Currently viewing the tag: "food chain"
What's That Bug? does not endorse extermination

Food Chain Meat ants v Scarab beetle
Wed, Dec 10, 2008 at 9:37 PM
Our Australian meat ants, Iridomyrmex purpereus, are omnivorous and quite as happy eating the flowers off my zucchinis as any hapless critter that stays still long enough. Farmers will sometimes use a nest as a disposal system for animal carcasses. A nest may have around 85000 ants and they can reduce a full size cow to just bones in about three days. Their bite does not sting but they will chomp on you if you are in their way in bare feet.. This scarab beetle, Exochogenys nigripennisare, will be little more than a snack.
aussietrev
Queensland, Australia although widespread

Meat Ants devour Scarab Beetle in Australia

Meat Ants devour Scarab Beetle in Australia

Wow Trevor,
Thanks for the exciting documentation of the Australian Meat Ants and the Scarab which you have identified as Exochogenys nigripennis.

What's That Bug? does not endorse extermination

Eerie Cricket Thingy
Sat, Nov 8, 2008 at 11:07 AM
Yesterday a mysterious reddish-brown pill shaped object suddenly began emerging from the underside of one of our pet crickets. Looks like some sort of egg, but from what we can tell, cricket eggs don’t look like this. The cricket seemed healthy before this emerged, and was alive for a while when it first appeared, but now is dead. Could it be that some other insect such as a wasp laid its eggs inside the cricket as a host? I’ve heard of them doing this to caterpillars, but crickets? Or is it something else?
Paul and Stella
Los Angeles

Unknown Cricket Parasite:  Tachinid Fly???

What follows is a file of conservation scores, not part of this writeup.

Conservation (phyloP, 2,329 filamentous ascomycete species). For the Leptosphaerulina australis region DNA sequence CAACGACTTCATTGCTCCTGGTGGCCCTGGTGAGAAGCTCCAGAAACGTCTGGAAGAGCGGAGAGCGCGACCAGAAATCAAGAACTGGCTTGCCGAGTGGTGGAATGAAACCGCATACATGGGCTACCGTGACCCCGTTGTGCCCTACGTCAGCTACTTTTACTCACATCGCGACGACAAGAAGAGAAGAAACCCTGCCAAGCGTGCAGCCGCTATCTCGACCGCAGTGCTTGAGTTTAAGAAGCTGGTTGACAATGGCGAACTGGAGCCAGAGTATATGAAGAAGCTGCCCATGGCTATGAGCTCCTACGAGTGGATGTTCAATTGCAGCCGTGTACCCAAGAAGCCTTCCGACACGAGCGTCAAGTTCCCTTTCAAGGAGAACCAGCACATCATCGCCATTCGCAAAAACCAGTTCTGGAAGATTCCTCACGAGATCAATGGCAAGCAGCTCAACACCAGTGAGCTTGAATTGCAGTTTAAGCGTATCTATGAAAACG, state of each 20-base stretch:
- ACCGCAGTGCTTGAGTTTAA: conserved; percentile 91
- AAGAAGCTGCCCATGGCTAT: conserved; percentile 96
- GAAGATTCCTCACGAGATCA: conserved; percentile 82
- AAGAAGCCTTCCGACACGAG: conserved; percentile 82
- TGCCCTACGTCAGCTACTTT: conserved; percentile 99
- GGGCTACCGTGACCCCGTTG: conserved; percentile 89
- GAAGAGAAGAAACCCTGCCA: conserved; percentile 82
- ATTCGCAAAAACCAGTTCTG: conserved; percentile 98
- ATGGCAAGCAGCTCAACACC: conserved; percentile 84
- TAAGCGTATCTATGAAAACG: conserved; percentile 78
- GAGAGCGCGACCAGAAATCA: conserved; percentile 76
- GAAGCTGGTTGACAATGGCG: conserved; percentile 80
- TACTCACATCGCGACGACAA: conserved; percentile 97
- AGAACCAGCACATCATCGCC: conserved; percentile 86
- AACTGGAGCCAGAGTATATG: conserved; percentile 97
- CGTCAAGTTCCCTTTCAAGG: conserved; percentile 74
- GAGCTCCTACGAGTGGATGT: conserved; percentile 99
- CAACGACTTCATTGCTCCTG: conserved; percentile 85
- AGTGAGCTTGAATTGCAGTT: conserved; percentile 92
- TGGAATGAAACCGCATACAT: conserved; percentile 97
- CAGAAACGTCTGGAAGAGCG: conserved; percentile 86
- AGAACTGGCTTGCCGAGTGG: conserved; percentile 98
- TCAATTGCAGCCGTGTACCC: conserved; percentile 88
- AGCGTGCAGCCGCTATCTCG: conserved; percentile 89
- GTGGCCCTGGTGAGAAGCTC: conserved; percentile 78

Unknown Cricket Parasite: Tachinid Fly???

Hi Paul and Stella,
This is a new one for us and we will need to do some research. We will also try to contact Eric Eaton to see if he has an opinion. We, like you, suspect this is some type of internal parasite that has had its meal and is perhaps pupating outside the cricket’s body. It would be interesting to see what, if anything, eventually emerges. If we were betting, we would bet on a Tachinid Fly. Moments after we posted, we found an online article on a Tachinid Fly, Ormia ochracea, that parasitizes crickets.

Unknown Cricket Parasite:  Tachinid Fly???

Unknown Cricket Parasite: Tachinid Fly???

Hi, Daniel:
The object protruding from the deceased cricket is indeed a fly puparium (the rigid last larval ‘skin’ enclosing a fly pupa). It could certainly be a tachinid fly, but there are also other flies that are parasitic on crickets, especially some members of the flesh fly family (Sarcophagidae). I’d personally be hard-pressed to identify even the adult fly once it emerges, though a dipterist (fly expert) could.
Eric

Update:  November 18, 2012
Thanks to a comment just made by a reader with experience in Tachinid Flies, we are confident to report that this pupa belongs to the Tachinid Fly
Ormia ochracea.  This Cornell University article tells the fascinating account of this Tachinid Fly that uses sound to locate its host when the male Crickets call to attract females.

What's That Bug? does not endorse extermination

Giant Robberfly Foodchain Picture
Wed, Nov 5, 2008 at 11:07 PM
HI Guys,